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when running from command line, if you are choosing the maven (same works for gradle) build system, you let the plugins do the work for you.

when you run from your ide the main class, but not from the built-in maven/gradle windows, on the contrary, you are running the plain java command line options.

and these results in two different things (but with same final result of course), as you already have figured out via the properties print out.

as already covered by this answer for intellij, but applies to any other ide, or this other one for eclipse, there are two ways of running a javafx 11 project, based on the use or not of the maven/gradle build system.

javafx project, without build tools

to run your javafx project from your ide, you have to download the javafx sdk and add a library with the different javafx jars to your ide, with a path like /users/<user>/downloads/javafx-sdk-11/lib/.

now, to run that project, even if it is not modular, you have to add the path to those modules, and include the modules you are using to the vm options/arguments of the project.

whether you run the project from your ide or from command line, you will be running something like:

java --module-path /users/<user>/downloads/javafx-sdk-11/lib/ \
    --add-modules=javafx.controls org.openjfx.hellofx.hellofx

note that even if your project is not modular, you are still using the javafx modules, and since you are not using any build tool, you have to take care of downloading the sdk in the first place.

javafx project, build tools

if you use maven or gradle build tools, the first main difference is that you don't need to download the javafx sdk. you will include in your pom (or build.gradle file) what modules you need, and maven/gradle will manage to download just those modules (and dependencies) to your local .m2/.gradle repository.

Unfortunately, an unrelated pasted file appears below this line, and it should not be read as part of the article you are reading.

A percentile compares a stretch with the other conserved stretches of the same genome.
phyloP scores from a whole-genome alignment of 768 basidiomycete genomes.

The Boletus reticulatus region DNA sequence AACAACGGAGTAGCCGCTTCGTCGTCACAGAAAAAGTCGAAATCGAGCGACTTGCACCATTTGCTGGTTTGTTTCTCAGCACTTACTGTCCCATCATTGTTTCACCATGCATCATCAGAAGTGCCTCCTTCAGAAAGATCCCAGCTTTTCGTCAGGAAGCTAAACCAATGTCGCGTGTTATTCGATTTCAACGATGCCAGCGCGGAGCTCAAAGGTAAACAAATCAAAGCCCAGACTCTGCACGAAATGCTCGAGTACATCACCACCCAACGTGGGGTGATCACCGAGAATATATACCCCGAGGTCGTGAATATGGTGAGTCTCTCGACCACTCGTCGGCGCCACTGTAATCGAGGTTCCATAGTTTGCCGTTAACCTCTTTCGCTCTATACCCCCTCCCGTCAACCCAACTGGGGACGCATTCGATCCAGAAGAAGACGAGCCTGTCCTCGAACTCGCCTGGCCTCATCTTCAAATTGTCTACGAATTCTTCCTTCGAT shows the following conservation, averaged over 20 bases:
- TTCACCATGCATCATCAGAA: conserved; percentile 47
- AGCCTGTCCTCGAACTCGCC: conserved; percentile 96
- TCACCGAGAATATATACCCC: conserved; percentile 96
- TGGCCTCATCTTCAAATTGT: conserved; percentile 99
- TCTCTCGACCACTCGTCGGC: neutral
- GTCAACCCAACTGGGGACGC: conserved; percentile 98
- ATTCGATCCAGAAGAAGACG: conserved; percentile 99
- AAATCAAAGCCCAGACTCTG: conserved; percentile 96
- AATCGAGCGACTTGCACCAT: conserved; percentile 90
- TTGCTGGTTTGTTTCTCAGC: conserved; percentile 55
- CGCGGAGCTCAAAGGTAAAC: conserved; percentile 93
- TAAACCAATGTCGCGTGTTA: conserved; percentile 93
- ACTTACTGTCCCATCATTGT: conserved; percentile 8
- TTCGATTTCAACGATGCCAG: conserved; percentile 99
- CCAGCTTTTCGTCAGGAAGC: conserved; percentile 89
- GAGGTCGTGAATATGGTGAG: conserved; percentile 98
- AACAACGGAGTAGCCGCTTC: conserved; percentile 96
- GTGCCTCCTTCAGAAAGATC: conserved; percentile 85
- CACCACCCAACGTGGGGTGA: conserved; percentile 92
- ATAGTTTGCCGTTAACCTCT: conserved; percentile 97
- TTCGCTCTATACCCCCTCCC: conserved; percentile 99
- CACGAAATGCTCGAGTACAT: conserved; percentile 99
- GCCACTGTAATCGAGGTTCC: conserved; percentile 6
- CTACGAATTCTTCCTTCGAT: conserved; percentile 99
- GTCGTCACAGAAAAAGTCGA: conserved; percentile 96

when you run your main class from maven exec:java goal you are using a plugin, and the same goes for the run task on gradle.

at this point, it looks like when you run:

mvn compile exec:java


gradle run

you are not adding the above vm arguments, but the fact is that maven/gradle are taking care of it for you.


in the gradle case, this is more evident, since you have to set them in the run task:

run {
    dofirst {
        jvmargs = [
            '--module-path', classpath.aspath,
            '--add-modules', 'javafx.controls'

while you don't need the sdk, the classpath contains the path to your .m2 or .gradle repository where the javafx artifacts have been downloaded.


for maven, while the pom manages the dependencies of the different javafx modules, and sets the classifier to download the platform-specific modules (see for instance /users/<user>/.m2/repository/org/openjfx/javafx-controls/11/javafx.controls-11.pom), the plugin manages to configure the classpath and create the required options to run the project.

in short, a new class that doesn't extend application is used to call your application class: hellofx.main(args).


see this answer for a more detailed explanation on why launching a javafx application without module-path fails. but in short:

this error comes from sun.launcher.launcherhelper in the java.base module. the reason for this is that the main app extends application and has a main method. if that is the case, the launcherhelper will check for the module to be present as a named module. if that module is not present, the launch is aborted.

a more detailed explanation on how the maven plugin works without setting the module-path:

if you add debug level (default is info) when running the maven goals, you will get more detailed information on what is going on behind the scenes.

running mvn compile exec:java shows:

[debug]   (f) mainclass = org.openjfx.hellofx.hellofx
[debug] invoking : org.openjfx.hellofx.hellofx.main()

and if you check the exec-maven-plugin source code, you can find at execjavamojo::execute how the main method of the application class is called from a thread.

this is exactly what allows launching an application class from an external class that does not extend application class, to skip the checks.


is up to you to choose build tools or not, though nowadays using them is the preferred option, of course. either way, the end result will be the same.

but it is important to understand what are the differences of those approaches, and how your ide deals with them.

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